Malaysia's move to break the chain of infections through the implementation of the Movement Control Order (MCO) beginning 18 March 2020 is proving to be effective with Malaysia handling the situation relatively well. In tandem, to ensure the resilience of the country's economy, most of the economic sectors have been allowed to operate subject to strict adherence to health and safety guidelines.
The Ministry of International Trade and Industry (MITI) was at the forefront in providing the necessary approval for companies producing essential products and services to stay in operation during the MCO period conditionally.
“The Malaysian Investment Development Authority (MIDA) has been instrumental in the evaluation process by providing pertinent inputs to MITI for the final approval to the companies. While many of us work from home since the beginning of MCO, we had many MIDA officers stationed at MITI, around the clock, to facilitate the approval process for companies to operate. During MCO, MIDA continued to evaluate investment applications as well as applications for import duty and sales tax exemptions.
The National Committee on Investment (NCI) also considered investment applications every week through circulation,” said Dato’ Azman Mahmud, Chief Executive Officer of MIDA at the webinar session organised by the EU-Malaysia Chamber of Commerce and Industry (EUMCCI) on 14 May 2020.
The webinar, entitled ‘How Malaysia is Coping with COVID-19 and the Mitigation Measures: MIDA’s Role to Sustain Quality Investment Post COVID-19 attracted more than 200 participants.
Dato’ Azman highlighted that, based on the survey conducted by the Federation of Malaysian Manufacturers (FMM) and MIDA, the MCO has severely impacted the manufacturing sector especially the 3+2 sectors, namely electrical and electronics, chemical, machinery and equipment, aerospace and medical devices. The estimated impact from the survey includes RM21 billion in financial losses, RM40 billion in export losses and 190,000 job losses.
Additionally, Bank Negara Malaysia in its statement on 13 May 2020 said the country’s economic growth had moderated to 0.7 per cent in the first quarter of 2020 amidst a challenging global economic and trade environment. The Malaysian economy is expected to gradually pick up in the second half of 2020 as the Government has started easing MCO restrictions by allowing more economic activities to operate under the Conditional MCO (CMCO).
PRIHATIN Economic Stimulus Package Supports Businesses
The PRIHATIN Economic Stimulus Package that has been put in place by the Government does not only address the adverse health and social impact of the on-going COVID-19 outbreak but also supports businesses through an RM100 billion allocation.
Some measures within the stimulus package that are relevant to companies include:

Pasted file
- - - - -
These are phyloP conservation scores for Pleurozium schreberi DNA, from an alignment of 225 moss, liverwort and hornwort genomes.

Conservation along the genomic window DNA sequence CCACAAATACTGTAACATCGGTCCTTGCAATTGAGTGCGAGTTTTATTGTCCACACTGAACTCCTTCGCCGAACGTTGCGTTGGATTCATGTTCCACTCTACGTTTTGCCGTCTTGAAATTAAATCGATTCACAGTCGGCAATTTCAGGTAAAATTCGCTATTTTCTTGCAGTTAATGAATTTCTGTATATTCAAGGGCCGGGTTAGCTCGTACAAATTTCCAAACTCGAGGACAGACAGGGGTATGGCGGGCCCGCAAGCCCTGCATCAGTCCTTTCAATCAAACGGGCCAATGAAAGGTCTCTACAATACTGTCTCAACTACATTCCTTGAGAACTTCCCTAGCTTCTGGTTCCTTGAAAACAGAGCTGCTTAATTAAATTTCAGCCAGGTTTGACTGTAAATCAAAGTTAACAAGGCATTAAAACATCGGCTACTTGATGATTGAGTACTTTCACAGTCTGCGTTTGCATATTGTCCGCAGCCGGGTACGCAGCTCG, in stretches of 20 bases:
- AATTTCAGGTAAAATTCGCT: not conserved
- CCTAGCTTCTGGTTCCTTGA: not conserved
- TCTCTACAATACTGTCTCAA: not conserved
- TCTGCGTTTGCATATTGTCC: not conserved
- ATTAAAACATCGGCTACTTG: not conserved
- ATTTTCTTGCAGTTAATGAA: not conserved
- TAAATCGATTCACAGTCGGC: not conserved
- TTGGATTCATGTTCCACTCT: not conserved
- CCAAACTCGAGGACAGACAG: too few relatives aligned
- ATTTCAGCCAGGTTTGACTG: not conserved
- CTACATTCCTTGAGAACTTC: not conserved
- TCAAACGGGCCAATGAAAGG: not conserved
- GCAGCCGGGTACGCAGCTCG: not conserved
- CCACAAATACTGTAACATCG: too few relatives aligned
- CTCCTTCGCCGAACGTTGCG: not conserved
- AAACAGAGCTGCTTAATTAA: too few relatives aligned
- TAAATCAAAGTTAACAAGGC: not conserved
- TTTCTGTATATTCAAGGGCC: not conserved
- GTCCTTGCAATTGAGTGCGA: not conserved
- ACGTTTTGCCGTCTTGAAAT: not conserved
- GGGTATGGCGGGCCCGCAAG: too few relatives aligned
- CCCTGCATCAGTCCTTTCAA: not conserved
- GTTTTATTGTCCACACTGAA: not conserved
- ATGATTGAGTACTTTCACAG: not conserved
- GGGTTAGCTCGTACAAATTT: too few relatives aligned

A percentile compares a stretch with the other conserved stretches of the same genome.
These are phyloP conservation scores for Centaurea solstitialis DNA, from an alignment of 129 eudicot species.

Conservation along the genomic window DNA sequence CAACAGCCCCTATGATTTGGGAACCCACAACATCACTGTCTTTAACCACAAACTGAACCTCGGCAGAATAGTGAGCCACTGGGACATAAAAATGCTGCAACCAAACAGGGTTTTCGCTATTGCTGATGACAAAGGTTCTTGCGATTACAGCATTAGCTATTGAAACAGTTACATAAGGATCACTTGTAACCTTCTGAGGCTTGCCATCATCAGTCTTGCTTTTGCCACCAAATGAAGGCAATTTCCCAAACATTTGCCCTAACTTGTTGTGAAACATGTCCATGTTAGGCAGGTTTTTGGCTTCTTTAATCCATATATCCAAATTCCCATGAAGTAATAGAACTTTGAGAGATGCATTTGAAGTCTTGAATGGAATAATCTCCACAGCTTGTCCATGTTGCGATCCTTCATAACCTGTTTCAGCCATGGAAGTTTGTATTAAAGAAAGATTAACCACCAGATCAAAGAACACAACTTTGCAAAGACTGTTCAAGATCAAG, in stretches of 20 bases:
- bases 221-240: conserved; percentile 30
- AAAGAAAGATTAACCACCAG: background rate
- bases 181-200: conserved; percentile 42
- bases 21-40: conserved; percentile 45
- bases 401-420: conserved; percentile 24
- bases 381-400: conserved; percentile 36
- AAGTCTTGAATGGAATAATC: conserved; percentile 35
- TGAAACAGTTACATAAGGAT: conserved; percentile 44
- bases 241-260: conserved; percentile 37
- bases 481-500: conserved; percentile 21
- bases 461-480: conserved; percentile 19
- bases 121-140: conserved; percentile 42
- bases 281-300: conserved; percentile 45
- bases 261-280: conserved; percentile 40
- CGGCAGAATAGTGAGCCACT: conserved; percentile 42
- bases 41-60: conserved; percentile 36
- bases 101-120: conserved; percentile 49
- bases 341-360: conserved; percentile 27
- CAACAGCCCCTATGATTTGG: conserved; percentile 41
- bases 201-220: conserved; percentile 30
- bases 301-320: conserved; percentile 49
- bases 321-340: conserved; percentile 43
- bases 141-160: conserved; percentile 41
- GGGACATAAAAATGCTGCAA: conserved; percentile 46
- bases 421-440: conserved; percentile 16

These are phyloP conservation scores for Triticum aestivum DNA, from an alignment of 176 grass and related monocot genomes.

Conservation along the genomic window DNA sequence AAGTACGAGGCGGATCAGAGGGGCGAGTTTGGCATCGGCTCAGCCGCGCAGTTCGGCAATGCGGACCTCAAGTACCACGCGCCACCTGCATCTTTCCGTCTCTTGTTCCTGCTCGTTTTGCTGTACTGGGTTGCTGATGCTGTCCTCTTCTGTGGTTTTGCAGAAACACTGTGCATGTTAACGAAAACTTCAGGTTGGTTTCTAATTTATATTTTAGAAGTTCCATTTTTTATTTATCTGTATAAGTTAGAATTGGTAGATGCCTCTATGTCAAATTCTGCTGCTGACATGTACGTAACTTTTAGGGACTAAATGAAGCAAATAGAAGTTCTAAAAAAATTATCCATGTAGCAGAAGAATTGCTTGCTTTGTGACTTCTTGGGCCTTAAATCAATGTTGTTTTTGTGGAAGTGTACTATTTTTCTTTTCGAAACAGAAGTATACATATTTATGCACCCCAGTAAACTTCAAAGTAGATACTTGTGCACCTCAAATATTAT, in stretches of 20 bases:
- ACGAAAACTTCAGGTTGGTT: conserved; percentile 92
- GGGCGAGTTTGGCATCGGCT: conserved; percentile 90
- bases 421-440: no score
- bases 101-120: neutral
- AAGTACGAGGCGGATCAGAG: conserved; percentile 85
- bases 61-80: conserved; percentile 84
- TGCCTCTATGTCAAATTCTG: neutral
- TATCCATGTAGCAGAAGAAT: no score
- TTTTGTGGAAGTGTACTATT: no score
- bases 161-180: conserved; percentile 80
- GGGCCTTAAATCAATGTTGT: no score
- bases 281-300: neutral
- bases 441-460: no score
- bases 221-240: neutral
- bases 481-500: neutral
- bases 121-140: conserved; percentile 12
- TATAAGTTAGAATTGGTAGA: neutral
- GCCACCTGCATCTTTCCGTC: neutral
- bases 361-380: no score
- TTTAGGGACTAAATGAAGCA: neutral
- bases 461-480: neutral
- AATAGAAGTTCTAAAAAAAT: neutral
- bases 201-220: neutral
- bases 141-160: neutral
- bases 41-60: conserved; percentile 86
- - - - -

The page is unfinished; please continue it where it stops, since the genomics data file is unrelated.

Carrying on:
- Monthly wage subsidy, between RM600 to RM1,200 for employees earning less than RM4,000 per month;
- A reduction of 25 per cent for the levy on foreign workers for all companies with work permits that expire during the period of 1 April to 31 December 2020; and
- Accelerated capital allowances over two years, on machinery and equipment including ICT.
Turning a Setback Into a Comeback
“Malaysia will remain an investor-friendly destination for long term growth, for both foreign and domestic businesses alike. As highlighted by the Prime Minister of Malaysia, the reopening of economic sectors will be followed by the implementation of Malaysia's economic recovery strategy.
The Government and the private sector will need to strengthen our partnership to revitalise and reform the nation's economy in facing the new global landscape post COVID-19,” said Dato’ Azman.
A significant initiative to be undertaken by MIDA is the establishment of a mechanism in MIDA to facilitate all necessary approvals required at the federal, state and local authorities’ levels. This is to ensure speedy implementation of manufacturing projects.
The Ministry of Finance (MOF) has set up a focus group to formulate the nation’s Short Term Recovery Plan. Out of the six sub-working groups, MIDA is contributing significantly to four sub-groups, namely the Healthcare Operational Requirements, Building Capabilities and Providing Jobs, Growth and Resilience of Our Companies, as well as Short Term Growth and Investor Confidence.
"One of the main challenges arising from COVID-19 is the issue of supply chain disruptions. In making companies’ supply chain more resilience, Malaysia is offering itself as a new alternative base for Asia. We look forward to having more European companies enhancing their existing operations in Malaysia.
Our local companies are well supported by the Government to be reliable suppliers in the MNCs’ supply chain network,” said Dato’ Azman.
In closing, Dato’ Azman emphasised, “MIDA assures our EU investors that once we overcome this challenging chapter, Malaysia will be stronger in rebuilding its competitiveness and will remain a strategic investment location in Asia. With this goal in mind, MIDA will continue working closely with the Chambers to support the growth of their members’ businesses in Malaysia.”
Watch the full video on @OfficialMIDA YouTube channel: https://www.youtube.com/watch?v=xdjXpHflav8